Perks of being a wallflower, that is. One being that, as a wallflower, you may more easily stumble upon a book that will change everything. A book that will make you feel like you’re not invisible. A book that will make you remember you matter. A book that will help you see that there’s something, somewhere out there for you, and that it’s worth the wait to find it. For me, that book was The Perks of Being a Wallflower by Stephen Chbosky.
I first came across this book about ten years ago. I was fresh(ish) out of college, and I had a mind-bendingly awful crush on an older musician. I obsessed (read: borderline stalked) him for the better part of a year (longer? probably longer). I let him lead me on, and he let me drool over him from a booth at the back of the biker bar where he and his brother presided over open mic night. I got exactly one thing of worth out of this arrangement: he recommended Perks. I bought and read it immediately because he said to. But by page two, I was reading it because I wanted to. For me.
I read it in one sitting while my then two-year-old niece slept. I was living with her and my sister in their little trailer in the country. I know that we were all three miserable, but I remember being happy. I remember waking my niece in the middle of the night to show her a lunar eclipse and listening to her whisper “moon” in her half-sleep. I remember hearing in the thin blue morning air her tiny feet pat-pat-pattering across the trailer to snuggle me. She split every night between her mother and me, curling up against our chests, making sure the love she had to give was spread out evenly and thick. She made our home happy.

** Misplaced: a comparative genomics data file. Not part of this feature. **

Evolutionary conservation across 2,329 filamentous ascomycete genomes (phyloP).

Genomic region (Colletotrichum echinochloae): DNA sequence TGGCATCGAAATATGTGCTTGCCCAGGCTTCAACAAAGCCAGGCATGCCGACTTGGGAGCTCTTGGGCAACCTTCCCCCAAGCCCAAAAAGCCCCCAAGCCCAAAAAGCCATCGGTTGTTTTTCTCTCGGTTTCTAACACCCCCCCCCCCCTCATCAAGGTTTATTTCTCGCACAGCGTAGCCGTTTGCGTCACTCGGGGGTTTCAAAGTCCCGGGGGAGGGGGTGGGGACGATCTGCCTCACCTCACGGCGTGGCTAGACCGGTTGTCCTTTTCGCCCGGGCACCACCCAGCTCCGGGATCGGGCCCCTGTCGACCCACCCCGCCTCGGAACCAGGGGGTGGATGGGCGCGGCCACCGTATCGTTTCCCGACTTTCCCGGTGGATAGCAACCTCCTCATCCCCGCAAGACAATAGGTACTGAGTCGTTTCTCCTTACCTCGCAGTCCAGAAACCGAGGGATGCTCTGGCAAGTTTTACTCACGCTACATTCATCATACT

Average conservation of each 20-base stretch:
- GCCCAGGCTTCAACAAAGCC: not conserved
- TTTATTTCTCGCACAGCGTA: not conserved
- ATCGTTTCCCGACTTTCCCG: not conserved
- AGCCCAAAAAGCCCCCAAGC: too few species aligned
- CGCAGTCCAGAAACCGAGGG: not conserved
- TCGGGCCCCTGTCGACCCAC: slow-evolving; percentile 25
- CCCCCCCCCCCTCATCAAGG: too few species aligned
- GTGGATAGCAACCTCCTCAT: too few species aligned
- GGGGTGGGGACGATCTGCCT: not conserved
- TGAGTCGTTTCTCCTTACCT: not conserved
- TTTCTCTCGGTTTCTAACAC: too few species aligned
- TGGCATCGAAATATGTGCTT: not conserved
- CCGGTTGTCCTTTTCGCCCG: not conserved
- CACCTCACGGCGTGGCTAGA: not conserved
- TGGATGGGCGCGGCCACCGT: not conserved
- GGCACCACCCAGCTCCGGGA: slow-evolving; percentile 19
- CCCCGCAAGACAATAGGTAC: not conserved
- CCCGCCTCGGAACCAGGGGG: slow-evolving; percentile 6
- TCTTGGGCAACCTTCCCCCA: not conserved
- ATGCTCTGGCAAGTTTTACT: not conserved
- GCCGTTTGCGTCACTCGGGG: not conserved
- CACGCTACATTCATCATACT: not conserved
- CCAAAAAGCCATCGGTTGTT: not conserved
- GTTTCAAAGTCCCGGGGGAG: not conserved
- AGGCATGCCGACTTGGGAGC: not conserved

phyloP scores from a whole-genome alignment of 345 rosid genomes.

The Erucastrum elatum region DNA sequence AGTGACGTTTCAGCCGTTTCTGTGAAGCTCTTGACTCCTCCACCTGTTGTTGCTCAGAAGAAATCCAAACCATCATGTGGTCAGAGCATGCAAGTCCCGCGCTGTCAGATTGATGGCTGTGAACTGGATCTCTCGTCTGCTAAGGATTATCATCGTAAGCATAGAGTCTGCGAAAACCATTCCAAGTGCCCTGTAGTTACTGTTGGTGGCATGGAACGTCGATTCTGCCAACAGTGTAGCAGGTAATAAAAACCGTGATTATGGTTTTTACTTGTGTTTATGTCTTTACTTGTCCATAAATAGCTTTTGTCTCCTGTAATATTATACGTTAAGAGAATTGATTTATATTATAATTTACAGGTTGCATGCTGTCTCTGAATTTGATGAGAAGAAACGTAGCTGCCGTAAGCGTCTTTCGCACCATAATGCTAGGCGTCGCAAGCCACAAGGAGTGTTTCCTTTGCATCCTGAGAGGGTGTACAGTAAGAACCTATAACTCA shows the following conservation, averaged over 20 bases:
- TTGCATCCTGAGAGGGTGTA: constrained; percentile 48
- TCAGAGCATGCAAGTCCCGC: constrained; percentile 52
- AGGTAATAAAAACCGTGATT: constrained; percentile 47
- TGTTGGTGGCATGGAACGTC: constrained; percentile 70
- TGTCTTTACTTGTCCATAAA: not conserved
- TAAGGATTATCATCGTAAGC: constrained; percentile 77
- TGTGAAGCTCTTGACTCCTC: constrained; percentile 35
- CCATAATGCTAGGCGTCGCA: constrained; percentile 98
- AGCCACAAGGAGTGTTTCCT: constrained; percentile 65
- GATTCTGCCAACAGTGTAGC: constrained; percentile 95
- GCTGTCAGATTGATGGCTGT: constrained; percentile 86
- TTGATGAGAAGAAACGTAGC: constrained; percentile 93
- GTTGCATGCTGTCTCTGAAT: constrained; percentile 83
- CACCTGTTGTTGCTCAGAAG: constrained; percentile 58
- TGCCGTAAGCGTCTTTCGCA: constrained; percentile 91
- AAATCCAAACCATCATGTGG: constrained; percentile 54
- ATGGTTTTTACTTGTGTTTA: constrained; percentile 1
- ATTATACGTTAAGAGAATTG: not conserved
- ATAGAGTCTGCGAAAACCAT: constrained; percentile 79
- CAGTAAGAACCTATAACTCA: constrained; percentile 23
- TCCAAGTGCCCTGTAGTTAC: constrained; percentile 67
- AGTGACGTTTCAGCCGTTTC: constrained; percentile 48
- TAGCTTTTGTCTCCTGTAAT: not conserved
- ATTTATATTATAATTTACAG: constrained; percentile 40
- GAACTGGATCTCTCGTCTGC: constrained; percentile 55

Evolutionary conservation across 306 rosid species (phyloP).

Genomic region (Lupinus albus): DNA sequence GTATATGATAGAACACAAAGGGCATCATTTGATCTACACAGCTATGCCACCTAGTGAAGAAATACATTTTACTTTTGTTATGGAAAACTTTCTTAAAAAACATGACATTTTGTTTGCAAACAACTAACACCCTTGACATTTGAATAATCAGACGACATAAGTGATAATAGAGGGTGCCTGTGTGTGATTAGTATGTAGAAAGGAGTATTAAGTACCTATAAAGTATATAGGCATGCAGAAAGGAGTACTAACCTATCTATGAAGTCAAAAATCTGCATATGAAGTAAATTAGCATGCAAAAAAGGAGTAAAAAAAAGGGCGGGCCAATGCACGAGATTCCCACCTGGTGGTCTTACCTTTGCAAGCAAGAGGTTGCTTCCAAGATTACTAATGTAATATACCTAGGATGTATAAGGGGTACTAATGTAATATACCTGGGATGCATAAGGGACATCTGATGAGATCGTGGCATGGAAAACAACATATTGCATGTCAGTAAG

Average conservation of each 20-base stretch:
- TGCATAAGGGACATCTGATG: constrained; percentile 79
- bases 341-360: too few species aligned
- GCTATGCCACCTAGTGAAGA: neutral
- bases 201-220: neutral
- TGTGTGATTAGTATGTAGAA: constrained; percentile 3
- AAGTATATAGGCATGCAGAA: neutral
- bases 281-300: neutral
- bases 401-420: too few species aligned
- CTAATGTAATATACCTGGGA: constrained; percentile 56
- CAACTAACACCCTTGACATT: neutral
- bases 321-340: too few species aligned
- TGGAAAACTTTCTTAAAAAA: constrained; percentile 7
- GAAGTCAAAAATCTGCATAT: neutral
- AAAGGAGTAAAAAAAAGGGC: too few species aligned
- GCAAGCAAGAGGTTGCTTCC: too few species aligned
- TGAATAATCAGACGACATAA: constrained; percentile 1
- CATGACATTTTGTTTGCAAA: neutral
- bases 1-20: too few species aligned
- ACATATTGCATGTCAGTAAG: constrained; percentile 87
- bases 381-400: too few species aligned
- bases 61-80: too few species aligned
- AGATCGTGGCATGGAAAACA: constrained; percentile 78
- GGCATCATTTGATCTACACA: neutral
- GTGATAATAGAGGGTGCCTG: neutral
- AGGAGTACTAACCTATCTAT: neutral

Since that night in the trailer, I’ve read Perks so many times I’ve lost count. The second time I started reading it was the moment I stopped crying after the first time I read it. I was twenty-two (twenty-three?), and a book about teenagers shouldn’t have affected me so much. Except it did. And it made me realize that when they are good, characters and stories affect you because they are beautiful and tragic and amazing and everything that you are. It doesn’t matter whether you relate on paper. (I also have seemingly nothing in common with Scout Finch and Janie Crawford, but no one questions when you’re affected by those books.)
Reading The Perks of Being a Wallflower—that first time, and every time since—solidified this idea I have that I am meant to write books for kids. Kids like Charlie, kids like me. Kids who need to know that their lives will not always look they way they do from the vantage point of their lonely seats in the high school cafeteria. Kids like my niece.
She’s twelve now. And though she might be a tad young for it yet, she will be getting a copy for Christmas. It will be inscribed, S — I’ve been lucky enough to have met more than a few Sams and Patricks in my life. You’re one of them. I love you.
I meant for this post to be about the movie, which was wonderful. I’ve seen it twice and am seriously considering going once more before it finishes its theater run. It is imperfect, but beautifully so, and the feeling of the book carries over better than in any other adaptation I have ever seen. Logan Lerman, Emma Watson, and Ezra Miller are brilliantly cast. See it.
But first, buy the book. Read the book. Read it again. Read it once more. Pass it around. Buy another copy. Repeat.